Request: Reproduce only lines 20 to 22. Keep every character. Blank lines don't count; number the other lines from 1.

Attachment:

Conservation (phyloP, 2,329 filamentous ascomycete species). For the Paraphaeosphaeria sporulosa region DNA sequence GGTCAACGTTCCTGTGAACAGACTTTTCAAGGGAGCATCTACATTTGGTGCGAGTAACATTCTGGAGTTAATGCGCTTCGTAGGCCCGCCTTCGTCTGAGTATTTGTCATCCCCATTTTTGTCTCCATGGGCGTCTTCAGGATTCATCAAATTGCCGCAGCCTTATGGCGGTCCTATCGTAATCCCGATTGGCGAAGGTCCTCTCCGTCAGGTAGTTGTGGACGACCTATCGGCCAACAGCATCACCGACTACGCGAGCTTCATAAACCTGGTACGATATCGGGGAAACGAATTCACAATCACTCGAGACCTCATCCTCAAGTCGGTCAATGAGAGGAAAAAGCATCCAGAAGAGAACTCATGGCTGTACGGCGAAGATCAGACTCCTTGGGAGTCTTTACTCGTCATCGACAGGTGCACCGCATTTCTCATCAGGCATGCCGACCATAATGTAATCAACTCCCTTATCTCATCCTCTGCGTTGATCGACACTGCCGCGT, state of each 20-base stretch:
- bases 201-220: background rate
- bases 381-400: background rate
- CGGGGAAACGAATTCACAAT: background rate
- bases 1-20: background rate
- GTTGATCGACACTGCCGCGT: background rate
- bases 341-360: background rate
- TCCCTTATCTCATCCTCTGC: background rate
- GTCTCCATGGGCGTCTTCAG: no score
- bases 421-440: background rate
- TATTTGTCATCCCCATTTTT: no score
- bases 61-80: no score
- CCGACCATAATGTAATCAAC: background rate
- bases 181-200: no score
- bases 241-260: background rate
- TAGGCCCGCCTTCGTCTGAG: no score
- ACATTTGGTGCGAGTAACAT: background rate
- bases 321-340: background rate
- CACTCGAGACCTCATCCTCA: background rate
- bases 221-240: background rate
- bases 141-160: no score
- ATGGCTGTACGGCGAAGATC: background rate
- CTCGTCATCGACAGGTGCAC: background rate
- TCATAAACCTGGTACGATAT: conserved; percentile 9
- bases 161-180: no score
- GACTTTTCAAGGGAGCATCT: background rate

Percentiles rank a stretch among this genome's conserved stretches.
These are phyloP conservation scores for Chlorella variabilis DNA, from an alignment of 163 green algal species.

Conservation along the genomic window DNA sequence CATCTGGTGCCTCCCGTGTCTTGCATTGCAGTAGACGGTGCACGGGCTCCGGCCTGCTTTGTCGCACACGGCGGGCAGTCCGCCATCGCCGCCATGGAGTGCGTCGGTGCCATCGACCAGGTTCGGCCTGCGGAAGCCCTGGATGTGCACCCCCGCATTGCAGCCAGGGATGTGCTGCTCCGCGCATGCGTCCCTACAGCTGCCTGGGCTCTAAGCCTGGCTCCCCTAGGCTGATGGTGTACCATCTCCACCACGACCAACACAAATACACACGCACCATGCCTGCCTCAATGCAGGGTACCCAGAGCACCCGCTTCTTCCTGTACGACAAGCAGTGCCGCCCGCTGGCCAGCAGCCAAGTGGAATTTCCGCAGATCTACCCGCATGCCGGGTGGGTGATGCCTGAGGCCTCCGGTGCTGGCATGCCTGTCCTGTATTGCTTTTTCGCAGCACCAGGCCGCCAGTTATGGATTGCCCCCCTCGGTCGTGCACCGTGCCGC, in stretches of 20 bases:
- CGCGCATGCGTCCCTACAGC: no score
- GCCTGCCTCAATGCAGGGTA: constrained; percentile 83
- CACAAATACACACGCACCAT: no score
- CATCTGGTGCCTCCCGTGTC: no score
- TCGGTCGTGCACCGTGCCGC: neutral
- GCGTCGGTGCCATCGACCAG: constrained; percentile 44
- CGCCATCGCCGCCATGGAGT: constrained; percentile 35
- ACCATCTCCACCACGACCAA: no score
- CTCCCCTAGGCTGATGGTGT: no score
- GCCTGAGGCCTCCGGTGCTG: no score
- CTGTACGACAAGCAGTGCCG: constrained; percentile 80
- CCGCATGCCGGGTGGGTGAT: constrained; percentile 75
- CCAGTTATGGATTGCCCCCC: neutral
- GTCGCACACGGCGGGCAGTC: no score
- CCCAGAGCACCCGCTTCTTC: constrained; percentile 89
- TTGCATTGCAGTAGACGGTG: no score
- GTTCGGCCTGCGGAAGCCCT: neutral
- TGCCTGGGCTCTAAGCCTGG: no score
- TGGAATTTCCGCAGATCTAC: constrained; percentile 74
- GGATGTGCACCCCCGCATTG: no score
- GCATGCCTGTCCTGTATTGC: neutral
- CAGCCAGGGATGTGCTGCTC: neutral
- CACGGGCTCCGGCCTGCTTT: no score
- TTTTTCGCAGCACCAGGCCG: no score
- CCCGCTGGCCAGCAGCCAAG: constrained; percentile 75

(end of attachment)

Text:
- bases 221-240: background rate
- bases 141-160: no score
- ATGGCTGTACGGCGAAGATC: background rate